I call it the Green Pepper Price Index (GPPI).

Just two and a half years ago, I could buy a green pepper in my local grocery store for $0.59. Sometimes the price even went down to $0.49. This last Saturday, that same green pepper was $1.29.

People can’t seem to connect the rising prices of food in their grocery stores with the cost of fuel to truck it there. They can’t see that when a big farming operation goes through as much as 2,500 gallons of diesel a day, $4.59 a gallon diesel fuel (up from just $1.29/gal. in my area a few summers ago) drives up the cost of that green pepper.

And why are gas prices that high? Oil speculation. When you have to cover the costs of bid-up oil futures as one rich multi-millionaire after another plays the speculation game, you’ve got to raise prices. When a billionaire like Mark Cuban, owner of The Dallas Mavericks, says that rich guys are squeezing the little guys like us in their no-holds-barred gambling in the oil speculation market—and that it has to stop for the sake of our country (though the scoundrels behind this show no sign of easing up)—you know we live in unprecedented, self-centered times.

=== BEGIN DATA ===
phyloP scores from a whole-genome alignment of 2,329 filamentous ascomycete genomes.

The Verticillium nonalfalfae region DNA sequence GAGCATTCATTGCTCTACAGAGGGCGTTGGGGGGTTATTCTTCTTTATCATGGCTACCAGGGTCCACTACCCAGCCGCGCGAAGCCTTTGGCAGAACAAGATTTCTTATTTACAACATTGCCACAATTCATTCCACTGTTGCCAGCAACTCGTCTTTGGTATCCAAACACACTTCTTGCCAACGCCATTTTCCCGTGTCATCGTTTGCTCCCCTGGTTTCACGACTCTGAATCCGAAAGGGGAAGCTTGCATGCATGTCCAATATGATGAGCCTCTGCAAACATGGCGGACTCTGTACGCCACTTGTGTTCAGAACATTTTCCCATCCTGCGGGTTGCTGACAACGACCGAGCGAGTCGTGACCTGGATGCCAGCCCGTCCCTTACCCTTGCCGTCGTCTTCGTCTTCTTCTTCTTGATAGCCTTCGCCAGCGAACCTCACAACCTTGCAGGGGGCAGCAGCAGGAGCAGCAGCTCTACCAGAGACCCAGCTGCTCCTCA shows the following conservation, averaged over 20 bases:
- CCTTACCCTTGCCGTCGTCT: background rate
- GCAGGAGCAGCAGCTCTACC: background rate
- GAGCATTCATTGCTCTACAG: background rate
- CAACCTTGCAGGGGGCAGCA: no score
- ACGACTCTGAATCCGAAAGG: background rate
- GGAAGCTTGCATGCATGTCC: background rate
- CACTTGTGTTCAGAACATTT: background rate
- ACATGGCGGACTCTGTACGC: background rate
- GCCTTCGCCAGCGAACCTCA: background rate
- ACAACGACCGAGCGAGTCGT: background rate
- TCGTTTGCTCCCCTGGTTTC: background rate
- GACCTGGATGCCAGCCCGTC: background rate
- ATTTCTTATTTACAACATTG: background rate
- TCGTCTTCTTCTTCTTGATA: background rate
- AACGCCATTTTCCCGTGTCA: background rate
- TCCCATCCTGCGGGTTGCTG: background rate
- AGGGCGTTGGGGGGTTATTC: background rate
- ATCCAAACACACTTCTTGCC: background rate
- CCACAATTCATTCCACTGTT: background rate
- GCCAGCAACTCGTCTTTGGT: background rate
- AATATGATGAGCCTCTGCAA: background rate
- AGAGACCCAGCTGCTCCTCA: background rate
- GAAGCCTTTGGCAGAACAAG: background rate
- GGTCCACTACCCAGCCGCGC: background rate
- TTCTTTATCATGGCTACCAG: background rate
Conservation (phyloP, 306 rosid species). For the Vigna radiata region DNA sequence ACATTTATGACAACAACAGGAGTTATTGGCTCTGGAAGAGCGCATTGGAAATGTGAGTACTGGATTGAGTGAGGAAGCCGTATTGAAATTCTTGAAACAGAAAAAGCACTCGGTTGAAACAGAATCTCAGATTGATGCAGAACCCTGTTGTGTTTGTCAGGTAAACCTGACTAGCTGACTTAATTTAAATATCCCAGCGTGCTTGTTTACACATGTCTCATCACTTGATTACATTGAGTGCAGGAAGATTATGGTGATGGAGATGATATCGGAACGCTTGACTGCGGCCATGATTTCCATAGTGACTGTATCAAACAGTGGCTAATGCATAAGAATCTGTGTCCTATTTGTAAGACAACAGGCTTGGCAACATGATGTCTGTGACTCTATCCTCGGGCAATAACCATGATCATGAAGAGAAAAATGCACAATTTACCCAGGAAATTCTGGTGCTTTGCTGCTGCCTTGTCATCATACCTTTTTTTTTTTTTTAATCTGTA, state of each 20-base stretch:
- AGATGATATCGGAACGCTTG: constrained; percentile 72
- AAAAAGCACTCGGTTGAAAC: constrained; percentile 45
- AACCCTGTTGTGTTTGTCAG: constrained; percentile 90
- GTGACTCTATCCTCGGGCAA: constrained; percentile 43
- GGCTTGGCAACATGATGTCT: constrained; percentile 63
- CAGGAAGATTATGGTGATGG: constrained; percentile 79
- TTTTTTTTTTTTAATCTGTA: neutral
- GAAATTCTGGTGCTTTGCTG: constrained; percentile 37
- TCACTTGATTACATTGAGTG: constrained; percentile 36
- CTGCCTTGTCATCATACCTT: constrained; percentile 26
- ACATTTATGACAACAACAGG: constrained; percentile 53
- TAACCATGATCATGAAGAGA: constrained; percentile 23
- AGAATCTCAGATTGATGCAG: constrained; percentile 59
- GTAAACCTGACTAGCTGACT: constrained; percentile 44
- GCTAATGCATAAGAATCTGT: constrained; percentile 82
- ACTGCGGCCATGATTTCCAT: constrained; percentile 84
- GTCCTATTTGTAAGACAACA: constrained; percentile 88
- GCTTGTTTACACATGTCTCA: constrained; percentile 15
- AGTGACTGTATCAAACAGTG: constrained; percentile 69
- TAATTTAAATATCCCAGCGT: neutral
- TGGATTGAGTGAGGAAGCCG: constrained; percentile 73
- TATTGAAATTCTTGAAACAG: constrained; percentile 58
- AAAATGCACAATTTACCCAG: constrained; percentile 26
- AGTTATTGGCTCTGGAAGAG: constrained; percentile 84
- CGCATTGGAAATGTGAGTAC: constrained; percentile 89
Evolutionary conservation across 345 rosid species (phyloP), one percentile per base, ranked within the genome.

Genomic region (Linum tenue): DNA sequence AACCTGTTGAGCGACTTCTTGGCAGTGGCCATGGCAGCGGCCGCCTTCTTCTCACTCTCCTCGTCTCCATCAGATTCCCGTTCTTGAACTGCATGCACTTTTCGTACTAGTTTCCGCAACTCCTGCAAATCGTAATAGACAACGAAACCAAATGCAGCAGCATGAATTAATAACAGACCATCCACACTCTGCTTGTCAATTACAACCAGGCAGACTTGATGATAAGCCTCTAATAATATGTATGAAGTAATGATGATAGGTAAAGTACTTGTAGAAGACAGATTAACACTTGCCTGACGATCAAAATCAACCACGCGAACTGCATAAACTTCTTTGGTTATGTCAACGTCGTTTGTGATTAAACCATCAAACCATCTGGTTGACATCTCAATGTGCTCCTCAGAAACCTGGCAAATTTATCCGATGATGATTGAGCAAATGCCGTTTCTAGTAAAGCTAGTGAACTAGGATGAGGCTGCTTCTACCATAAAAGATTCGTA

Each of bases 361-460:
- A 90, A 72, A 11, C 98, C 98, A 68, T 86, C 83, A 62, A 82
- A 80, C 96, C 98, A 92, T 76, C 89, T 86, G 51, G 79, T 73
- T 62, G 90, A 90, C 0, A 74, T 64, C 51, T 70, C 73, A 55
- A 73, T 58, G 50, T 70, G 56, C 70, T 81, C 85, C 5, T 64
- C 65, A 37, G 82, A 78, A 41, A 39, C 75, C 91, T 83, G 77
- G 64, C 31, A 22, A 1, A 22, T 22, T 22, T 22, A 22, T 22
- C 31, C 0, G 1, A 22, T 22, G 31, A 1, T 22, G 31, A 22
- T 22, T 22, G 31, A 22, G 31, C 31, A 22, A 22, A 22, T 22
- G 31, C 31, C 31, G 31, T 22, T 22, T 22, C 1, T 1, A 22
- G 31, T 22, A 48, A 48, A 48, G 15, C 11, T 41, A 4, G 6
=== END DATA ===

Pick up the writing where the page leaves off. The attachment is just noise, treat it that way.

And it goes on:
Every study out there shows the middle class losing ground. (Here’s an eye-opening analysis.) Meanwhile, the top 2 percent of wage earners in this country have never been richer. flytrap.jpgThe CEO of UnitedHealthcare made $1.2 billion in compensation in 2006. That’s billion. Yeah, with a b.

It’s not a word we use too often anymore, avarice. The continued dumbing-down of our vocabulary excludes it in favor of the more common greed. But avarice is a more compelling word, with a ferocity that greed lacks. Greed is snatching a slice more pizza than you deserve. Avarice is buying the pizzeria and forcing it to make pizzas for no one else but you. Avarice doesn’t merely want one more; it wants to change the structure of reality at a deeper level to feed that greed.